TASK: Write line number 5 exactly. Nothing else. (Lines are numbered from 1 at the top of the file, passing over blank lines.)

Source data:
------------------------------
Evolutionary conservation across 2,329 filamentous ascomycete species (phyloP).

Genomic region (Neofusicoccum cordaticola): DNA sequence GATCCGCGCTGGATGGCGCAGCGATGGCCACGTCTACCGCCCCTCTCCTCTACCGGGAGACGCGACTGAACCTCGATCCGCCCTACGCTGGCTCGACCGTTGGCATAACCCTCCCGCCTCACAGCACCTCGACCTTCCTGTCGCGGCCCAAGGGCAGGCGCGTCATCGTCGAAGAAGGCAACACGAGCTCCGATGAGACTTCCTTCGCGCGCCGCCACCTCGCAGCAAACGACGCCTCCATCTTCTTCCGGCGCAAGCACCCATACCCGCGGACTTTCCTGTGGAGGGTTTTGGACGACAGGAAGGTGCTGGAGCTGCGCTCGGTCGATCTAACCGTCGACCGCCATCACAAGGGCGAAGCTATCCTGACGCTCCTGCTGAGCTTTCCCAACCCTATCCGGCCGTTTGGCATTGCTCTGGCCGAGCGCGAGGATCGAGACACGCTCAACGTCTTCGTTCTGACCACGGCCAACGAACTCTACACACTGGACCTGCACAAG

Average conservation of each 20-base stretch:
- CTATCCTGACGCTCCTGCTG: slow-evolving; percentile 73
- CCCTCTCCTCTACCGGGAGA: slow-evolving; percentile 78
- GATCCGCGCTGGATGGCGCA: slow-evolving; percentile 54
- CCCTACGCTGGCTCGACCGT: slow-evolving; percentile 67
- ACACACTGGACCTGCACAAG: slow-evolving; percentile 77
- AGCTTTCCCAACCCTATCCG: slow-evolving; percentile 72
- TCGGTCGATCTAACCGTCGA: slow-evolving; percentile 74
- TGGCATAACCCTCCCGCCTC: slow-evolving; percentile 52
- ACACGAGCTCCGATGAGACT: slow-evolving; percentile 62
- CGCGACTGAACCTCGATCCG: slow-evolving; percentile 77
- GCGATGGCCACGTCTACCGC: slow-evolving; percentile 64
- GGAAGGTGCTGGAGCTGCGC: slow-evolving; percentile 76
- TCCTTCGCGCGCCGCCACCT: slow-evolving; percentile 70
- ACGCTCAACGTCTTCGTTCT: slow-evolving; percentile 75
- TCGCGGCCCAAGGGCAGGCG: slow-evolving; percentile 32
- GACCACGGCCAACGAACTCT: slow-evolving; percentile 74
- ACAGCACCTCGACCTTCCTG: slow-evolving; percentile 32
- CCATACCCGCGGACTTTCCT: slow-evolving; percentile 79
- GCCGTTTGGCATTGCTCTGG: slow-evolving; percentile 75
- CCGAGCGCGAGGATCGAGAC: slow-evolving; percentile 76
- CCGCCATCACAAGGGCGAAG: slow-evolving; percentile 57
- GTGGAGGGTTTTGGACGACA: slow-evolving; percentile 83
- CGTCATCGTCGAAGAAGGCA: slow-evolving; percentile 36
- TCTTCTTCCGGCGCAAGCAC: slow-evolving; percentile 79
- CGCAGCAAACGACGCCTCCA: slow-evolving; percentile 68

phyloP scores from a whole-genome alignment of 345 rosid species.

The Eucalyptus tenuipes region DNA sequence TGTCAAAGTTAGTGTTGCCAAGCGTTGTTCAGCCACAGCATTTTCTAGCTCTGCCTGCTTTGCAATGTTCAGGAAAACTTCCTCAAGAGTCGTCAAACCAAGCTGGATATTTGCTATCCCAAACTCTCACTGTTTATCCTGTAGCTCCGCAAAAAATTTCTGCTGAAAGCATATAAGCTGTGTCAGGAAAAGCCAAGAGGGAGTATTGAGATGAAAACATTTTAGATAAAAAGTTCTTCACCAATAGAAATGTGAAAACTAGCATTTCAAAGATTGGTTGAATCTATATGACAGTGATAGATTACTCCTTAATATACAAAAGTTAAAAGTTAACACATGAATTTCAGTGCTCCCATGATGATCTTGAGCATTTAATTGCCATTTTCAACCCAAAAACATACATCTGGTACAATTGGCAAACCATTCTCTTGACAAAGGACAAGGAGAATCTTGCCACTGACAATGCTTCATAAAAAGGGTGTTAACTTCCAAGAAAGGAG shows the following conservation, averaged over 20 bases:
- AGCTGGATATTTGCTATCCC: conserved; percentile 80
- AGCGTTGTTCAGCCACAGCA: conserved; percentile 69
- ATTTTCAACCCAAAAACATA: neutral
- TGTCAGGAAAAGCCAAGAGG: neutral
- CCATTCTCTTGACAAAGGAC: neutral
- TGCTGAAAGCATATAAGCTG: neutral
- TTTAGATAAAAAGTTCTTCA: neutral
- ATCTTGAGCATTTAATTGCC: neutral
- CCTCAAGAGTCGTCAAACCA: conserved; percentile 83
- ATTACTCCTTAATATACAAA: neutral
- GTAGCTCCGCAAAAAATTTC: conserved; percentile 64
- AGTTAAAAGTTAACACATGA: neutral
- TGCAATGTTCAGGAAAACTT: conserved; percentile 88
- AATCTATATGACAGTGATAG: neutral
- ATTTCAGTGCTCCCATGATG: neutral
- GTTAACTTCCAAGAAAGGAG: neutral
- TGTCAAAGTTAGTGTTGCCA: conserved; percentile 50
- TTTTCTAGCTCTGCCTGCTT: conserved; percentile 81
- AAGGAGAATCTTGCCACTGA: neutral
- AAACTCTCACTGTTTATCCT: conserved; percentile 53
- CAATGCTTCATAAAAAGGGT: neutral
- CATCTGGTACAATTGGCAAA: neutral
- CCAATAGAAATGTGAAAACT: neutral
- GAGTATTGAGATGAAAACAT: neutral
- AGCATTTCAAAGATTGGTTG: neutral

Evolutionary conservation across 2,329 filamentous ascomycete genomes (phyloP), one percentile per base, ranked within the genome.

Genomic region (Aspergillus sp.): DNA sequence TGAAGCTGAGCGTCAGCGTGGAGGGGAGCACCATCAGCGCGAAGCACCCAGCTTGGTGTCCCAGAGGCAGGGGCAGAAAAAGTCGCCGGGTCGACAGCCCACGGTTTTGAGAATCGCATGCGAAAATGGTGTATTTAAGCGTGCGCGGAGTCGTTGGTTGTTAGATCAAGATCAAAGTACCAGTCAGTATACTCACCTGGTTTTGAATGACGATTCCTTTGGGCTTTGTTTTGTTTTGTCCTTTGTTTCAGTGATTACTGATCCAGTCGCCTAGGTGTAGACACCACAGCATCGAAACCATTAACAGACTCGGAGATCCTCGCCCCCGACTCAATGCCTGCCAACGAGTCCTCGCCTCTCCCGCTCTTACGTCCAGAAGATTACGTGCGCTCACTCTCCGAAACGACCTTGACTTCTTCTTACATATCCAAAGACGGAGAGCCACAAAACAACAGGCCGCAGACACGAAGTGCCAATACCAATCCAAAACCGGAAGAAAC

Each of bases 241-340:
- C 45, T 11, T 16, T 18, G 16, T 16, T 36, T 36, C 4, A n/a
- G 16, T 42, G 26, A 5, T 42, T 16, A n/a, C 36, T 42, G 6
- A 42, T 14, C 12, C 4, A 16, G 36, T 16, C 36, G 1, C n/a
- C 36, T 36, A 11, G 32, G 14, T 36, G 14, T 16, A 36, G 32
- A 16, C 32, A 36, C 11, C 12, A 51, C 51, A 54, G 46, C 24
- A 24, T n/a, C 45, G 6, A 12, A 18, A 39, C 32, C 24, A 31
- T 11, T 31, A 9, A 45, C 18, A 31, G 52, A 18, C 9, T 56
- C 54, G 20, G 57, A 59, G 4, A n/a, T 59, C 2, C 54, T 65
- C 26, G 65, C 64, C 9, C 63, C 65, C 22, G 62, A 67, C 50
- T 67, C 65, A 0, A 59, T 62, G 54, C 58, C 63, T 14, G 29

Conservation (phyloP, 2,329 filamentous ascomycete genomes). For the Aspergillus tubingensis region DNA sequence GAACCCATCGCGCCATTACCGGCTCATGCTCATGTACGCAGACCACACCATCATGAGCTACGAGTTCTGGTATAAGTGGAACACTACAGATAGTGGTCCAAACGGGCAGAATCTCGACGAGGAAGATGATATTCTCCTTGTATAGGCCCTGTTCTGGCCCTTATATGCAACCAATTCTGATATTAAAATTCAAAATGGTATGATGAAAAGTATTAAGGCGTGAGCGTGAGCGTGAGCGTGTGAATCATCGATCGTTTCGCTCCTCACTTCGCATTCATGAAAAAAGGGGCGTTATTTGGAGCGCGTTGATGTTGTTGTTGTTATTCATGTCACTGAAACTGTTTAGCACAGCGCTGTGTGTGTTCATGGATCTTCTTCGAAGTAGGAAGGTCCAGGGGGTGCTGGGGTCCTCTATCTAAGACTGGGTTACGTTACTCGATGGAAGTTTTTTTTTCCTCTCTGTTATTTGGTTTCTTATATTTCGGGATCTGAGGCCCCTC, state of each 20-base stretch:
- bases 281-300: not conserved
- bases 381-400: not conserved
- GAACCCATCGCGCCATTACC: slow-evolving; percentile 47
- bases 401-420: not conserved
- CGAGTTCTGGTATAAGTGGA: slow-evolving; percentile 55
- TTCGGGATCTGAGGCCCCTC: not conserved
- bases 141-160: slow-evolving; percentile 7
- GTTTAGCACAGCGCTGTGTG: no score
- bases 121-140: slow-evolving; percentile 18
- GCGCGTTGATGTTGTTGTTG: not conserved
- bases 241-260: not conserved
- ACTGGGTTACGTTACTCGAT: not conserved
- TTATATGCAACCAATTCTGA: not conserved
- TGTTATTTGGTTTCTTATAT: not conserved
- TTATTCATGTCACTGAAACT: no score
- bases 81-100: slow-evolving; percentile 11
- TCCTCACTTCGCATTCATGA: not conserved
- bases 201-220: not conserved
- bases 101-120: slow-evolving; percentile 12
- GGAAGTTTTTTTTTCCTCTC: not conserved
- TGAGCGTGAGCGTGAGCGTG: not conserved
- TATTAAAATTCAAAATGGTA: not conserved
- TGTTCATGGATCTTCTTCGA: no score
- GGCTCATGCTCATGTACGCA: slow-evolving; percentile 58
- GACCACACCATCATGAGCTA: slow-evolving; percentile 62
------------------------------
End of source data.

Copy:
- CCCTCTCCTCTACCGGGAGA: slow-evolving; percentile 78